Some seven hundred years or more after Sankara's day, a series of hagiographies began to emerge which were instrumental in establishing him in popular culture. The texts succeeded in creating a fluid and dynamic image of Sankara which became celebrated throughout the whole of the subcontinent. This study examines the hagiographies composed prior to and including the Sankaradigvijaya, eight works in all. Selections from seven previously untranslated texts are presented here for the first time.
The book considers how Sankara has been received in India, focusing specifically on the conceptual models upon which his life story is constructed. Firstly, there are the mythic foundations. Secondly, the sense of place is established through the narratives of Sankara's all-India tour. This grand pilgrimage proved to be a quest for the throne of omniscience. Thirdly, there are the great debates which Sankara contested in the course of his journey. These culminated in a digvijaya, a conquest of the four quarters, through which he eventually came to be recognized as a national hero.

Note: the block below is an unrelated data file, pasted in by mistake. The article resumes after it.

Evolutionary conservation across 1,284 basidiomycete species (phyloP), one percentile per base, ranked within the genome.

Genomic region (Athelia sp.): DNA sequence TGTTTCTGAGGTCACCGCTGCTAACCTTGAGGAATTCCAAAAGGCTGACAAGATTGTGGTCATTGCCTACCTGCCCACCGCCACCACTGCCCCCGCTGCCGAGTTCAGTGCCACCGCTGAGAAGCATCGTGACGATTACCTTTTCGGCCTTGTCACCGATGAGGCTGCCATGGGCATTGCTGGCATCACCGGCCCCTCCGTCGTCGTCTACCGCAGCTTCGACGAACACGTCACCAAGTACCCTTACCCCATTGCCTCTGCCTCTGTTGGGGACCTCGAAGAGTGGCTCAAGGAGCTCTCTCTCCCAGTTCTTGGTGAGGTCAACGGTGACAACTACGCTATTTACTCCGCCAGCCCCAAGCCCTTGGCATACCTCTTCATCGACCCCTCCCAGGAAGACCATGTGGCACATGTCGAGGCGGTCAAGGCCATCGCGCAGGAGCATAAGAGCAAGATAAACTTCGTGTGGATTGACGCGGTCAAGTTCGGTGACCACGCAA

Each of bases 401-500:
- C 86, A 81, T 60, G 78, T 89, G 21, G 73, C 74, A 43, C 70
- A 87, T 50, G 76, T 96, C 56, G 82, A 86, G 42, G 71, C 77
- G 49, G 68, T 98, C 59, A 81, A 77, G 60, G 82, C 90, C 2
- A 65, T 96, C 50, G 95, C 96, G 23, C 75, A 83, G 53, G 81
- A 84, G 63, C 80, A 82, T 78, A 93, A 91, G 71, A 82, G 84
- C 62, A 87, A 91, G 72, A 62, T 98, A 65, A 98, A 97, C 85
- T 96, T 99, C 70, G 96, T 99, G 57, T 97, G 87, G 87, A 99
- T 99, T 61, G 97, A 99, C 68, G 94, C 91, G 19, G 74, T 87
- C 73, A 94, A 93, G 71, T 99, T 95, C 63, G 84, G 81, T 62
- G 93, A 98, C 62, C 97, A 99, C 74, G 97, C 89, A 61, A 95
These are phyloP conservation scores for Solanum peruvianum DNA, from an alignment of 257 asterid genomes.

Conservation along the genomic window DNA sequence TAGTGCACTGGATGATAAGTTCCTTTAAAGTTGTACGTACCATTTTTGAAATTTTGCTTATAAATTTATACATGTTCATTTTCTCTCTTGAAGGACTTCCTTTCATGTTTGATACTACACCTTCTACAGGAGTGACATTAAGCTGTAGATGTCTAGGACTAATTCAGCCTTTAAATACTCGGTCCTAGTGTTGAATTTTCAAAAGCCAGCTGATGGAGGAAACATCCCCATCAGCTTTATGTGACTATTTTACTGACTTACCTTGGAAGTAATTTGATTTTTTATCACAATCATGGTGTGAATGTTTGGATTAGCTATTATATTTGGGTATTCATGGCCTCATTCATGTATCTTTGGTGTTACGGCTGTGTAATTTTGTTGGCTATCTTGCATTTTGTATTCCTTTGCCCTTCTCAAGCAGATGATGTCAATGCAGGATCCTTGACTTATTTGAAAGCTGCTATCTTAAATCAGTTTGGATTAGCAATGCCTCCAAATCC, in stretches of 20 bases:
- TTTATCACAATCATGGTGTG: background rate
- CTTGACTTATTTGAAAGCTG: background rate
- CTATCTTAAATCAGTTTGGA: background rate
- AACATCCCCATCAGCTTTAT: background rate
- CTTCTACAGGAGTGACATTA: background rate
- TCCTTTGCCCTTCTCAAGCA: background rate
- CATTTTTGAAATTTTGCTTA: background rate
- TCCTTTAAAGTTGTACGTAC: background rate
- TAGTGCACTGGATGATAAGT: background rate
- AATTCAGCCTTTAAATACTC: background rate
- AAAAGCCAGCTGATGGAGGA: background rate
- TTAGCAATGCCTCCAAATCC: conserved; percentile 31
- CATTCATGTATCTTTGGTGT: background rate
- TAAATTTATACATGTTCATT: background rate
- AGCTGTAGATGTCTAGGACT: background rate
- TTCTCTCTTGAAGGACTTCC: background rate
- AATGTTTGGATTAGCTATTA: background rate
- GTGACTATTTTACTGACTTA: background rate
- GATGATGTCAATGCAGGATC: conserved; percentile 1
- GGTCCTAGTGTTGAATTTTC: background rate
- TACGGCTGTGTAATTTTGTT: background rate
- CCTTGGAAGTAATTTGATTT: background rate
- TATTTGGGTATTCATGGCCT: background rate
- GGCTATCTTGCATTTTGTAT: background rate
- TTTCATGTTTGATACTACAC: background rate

Much attention is also paid to the legacy of Sankara and the continuity of the Advaita tradition. The book includes interviews with some of the most influential Sankaracaryas of our day.
Dr. Jonathan Bader has taught at the University of Melbourne and the Australian National University. He currently works at the North Coast Institute of TAFE and Southern Cross University. He lives in Northern New South Wales, in a small town, where his garden now tends to take precedence over academic concerns.
Cover Illustration :
Sankara defeats Mandanamisra in debate. Bharati, the arbiter, looks on. From a painting by Sukumarn of Perambavur, Kerala, 1986. Use of the reproduction is with the kind permission of the editor of Tattvaloka: The Splendour of Truth, published under the auspices of the Sringeri Sankara matha.